“Can we agree on and commit to that?”

Glenn T. Stanton is the director of Family Formation Studies at Focus on the Family in Colorado Springs, a research fellow at the Institute of Marriage and Family in Ottawa, and the author of “Loving My (LGBT) Neighbor: Being Friends in Grace and Truth.”


Glenn Sunshine
Central Connecticut State University


The SCOTUS decision doesn’t so much redefine marriage as abolish it. In every culture throughout history, the single unifying characteristic of marriage has been that it is ultimately about connecting fathers and mothers to each other and to their children, so that children can be brought into the world and raised in a stable environment. Because it performs such an essential role for the survival of society, marriage has always been given a privileged position. It is not just about the couple, or the government would have no role in regulating what would amount to be a private relationship between two people. In effect, SCOTUS has preserved the name of marriage but has abolished the institution with this decision. We are now in uncharted waters, and the decision will have both foreseen consequences for religious liberty, and a host of unforeseen and unforeseeable consequences for society as a whole.

Glenn Sunshine, Ph.D., is professor of early European modern history at Central Connecticut State University and author of “Why You Think the Way You Do: A History of Western Worldviews from Rome to Home.”


Eric Teetsel
Manhattan Declaration

Exactly two years to the day after ruling against the federal Defense of Marriage Act, the Supreme Court has ruled that the constitution requires every state to license same-sex marriage. It is the wrong decision: an act of judicial activism that curtails the legitimate democratic process with no basis in the Constitution. Chief Justice Roberts succinctly offered the most appropriate response to the ruling in his dissent, asking of those who would toss out an understanding of marriage that has existed in every society throughout human history, “Just who do we think we are?”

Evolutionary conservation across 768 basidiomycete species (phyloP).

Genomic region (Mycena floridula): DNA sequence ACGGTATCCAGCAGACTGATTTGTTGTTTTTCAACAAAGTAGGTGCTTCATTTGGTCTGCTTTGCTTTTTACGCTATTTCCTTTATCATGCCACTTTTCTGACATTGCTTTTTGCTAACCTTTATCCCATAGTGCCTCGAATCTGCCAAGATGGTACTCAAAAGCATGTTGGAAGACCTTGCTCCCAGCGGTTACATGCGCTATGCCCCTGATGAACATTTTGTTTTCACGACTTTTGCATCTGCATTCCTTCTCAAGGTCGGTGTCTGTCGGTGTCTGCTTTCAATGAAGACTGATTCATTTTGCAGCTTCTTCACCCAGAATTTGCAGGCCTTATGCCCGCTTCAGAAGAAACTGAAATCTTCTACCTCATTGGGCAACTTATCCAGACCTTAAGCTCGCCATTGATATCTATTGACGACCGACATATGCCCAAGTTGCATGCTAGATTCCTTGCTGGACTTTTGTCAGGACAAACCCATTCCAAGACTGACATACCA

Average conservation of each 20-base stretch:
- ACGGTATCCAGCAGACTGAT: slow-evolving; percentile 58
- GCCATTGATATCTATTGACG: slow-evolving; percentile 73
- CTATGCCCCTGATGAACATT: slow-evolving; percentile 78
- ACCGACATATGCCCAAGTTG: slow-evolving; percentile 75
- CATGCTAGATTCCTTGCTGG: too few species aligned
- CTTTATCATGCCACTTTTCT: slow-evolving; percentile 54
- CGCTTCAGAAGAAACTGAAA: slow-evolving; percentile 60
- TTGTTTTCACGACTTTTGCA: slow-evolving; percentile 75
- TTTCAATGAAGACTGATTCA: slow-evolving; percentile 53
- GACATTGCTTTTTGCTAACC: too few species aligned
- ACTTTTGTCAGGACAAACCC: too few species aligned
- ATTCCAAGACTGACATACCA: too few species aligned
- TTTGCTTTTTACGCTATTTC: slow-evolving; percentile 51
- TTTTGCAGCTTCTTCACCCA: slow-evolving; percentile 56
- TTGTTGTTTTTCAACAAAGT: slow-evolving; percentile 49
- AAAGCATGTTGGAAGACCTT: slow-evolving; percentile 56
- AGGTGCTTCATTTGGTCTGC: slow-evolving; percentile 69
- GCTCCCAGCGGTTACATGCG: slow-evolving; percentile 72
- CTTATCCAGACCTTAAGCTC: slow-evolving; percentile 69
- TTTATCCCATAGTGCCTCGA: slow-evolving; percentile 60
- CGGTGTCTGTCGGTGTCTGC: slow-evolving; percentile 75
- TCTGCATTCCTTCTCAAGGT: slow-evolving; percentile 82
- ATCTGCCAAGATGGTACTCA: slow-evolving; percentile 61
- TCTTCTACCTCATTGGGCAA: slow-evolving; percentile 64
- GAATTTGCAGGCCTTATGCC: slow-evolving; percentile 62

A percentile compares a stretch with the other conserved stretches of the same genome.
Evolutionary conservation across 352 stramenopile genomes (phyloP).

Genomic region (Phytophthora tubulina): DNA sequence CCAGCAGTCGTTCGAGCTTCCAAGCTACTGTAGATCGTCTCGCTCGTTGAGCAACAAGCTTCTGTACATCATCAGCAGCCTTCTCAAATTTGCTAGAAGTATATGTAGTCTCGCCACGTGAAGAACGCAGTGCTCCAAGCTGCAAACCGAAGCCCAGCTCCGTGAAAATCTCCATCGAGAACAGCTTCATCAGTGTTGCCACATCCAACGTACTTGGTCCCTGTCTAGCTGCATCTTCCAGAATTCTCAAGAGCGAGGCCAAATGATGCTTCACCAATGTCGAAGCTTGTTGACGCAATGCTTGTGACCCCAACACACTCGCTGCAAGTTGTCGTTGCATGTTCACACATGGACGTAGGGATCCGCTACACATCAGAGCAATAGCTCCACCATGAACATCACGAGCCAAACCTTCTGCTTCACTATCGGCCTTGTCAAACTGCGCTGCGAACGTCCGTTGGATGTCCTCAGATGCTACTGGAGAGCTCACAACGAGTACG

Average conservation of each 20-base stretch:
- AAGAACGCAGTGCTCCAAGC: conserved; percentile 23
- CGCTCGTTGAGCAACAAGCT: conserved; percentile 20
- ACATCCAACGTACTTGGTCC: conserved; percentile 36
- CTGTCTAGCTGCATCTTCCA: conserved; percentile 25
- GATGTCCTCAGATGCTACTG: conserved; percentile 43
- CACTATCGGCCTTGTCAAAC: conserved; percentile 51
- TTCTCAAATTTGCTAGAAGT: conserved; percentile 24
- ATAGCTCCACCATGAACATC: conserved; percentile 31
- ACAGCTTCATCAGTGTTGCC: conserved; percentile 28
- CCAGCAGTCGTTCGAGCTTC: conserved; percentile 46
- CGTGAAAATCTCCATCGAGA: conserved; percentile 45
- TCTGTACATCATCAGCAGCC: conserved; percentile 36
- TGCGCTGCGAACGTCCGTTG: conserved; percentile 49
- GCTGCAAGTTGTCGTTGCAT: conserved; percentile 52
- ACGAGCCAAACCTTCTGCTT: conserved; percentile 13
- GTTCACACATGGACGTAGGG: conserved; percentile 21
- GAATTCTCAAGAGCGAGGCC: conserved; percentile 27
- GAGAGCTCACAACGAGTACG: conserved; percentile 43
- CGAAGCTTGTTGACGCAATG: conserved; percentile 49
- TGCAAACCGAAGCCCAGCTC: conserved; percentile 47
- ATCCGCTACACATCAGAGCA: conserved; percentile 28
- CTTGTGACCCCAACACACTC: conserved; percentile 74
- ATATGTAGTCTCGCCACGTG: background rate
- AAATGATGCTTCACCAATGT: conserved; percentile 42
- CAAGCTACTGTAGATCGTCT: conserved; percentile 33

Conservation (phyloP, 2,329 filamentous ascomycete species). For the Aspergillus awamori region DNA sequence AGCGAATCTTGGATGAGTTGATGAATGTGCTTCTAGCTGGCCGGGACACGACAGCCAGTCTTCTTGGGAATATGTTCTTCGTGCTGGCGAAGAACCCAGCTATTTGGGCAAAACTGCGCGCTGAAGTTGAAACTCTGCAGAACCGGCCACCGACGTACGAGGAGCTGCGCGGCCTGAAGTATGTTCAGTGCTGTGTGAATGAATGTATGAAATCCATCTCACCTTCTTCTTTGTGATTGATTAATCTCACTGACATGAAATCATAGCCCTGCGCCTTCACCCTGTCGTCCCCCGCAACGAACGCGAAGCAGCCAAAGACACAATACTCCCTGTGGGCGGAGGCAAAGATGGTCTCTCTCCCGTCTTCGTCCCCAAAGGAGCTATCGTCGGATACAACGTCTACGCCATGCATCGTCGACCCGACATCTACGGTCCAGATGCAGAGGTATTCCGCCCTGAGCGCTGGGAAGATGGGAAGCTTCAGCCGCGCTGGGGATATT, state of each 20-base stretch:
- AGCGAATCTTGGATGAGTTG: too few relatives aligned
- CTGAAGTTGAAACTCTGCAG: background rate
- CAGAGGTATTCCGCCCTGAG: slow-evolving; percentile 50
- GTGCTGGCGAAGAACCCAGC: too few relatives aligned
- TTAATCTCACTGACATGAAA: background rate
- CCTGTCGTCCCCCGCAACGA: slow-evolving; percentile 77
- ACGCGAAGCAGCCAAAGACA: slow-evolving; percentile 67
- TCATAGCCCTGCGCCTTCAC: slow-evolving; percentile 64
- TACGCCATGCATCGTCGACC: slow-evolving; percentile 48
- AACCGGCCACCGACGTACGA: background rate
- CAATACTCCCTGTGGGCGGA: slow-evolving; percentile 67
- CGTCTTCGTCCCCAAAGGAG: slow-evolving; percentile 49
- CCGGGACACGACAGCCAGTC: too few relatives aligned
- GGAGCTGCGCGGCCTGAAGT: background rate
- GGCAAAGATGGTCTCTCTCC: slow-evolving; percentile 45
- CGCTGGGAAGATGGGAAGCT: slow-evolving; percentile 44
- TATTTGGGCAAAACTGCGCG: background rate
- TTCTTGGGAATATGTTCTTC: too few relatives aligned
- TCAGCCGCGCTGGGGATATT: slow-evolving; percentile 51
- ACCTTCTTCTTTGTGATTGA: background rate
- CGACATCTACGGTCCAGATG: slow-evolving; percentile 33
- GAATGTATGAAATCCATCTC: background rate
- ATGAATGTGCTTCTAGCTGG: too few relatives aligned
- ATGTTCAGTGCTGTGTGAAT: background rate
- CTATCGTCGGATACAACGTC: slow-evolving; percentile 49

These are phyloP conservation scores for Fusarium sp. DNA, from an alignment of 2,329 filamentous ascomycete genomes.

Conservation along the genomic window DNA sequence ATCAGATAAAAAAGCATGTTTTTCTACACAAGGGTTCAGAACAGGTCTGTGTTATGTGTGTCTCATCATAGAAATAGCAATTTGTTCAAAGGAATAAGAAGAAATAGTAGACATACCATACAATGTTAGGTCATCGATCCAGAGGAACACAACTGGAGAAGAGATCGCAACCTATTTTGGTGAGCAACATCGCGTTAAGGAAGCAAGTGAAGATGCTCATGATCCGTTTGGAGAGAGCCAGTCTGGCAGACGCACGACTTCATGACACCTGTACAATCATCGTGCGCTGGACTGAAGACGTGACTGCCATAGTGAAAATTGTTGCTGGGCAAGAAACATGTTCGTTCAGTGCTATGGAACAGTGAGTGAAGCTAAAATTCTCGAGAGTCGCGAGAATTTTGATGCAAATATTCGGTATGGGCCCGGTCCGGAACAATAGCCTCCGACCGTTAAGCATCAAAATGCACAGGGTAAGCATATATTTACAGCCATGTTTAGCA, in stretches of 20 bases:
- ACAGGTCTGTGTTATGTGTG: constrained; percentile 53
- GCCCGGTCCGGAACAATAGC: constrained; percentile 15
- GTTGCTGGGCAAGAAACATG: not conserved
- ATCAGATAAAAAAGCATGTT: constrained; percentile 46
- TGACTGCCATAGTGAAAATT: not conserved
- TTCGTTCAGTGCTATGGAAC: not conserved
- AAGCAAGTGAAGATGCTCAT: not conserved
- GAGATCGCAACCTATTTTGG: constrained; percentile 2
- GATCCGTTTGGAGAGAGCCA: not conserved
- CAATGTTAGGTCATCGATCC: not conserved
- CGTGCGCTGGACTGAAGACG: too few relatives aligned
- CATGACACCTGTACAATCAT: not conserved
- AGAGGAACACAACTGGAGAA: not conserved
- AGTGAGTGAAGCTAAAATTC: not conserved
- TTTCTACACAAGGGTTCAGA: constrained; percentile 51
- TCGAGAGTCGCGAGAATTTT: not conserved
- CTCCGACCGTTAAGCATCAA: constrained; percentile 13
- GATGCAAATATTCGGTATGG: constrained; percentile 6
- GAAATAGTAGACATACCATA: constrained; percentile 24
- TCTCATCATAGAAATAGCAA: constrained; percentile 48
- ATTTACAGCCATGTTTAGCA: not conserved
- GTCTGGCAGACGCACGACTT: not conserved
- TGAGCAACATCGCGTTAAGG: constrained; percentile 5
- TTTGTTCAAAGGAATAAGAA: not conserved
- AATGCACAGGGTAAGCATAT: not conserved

How should Christians respond? Though we must not mitigate the consequences of this decision, ours is a long-term view. The church has persisted through unjust kings and courts before, and will until Christ returns once and for all. In the meantime, we have a job to do. The Manhattan Declaration describes it well:

“To strengthen families, we must stop glamorizing promiscuity and infidelity and restore among our people a sense of the profound beauty, mystery, and holiness of faithful marital love. We must reform ill-advised policies that contribute to the weakening of the institution of marriage, including the discredited idea of unilateral divorce. We must work in the legal, cultural, and religious domains to instill in young people a sound understanding of what marriage is, what it requires, and why it is worth the commitment and sacrifices that faithful spouses make.”

Eric Teetsel is executive director of the Manhattan Declaration and co-author of “Marriage Is: How Marriage Transforms Society and Cultivates Human Flourishing.”

Image courtesy of Serge Bertasius Photography at

John Stonestreet
is co-host of BreakPoint Radio and host of The Point Radio. He is co-author with Sean McDowell of “Same-Sex Marriage: A Thoughtful Approach to God’s Design for Marriage” (Baker, 2014.)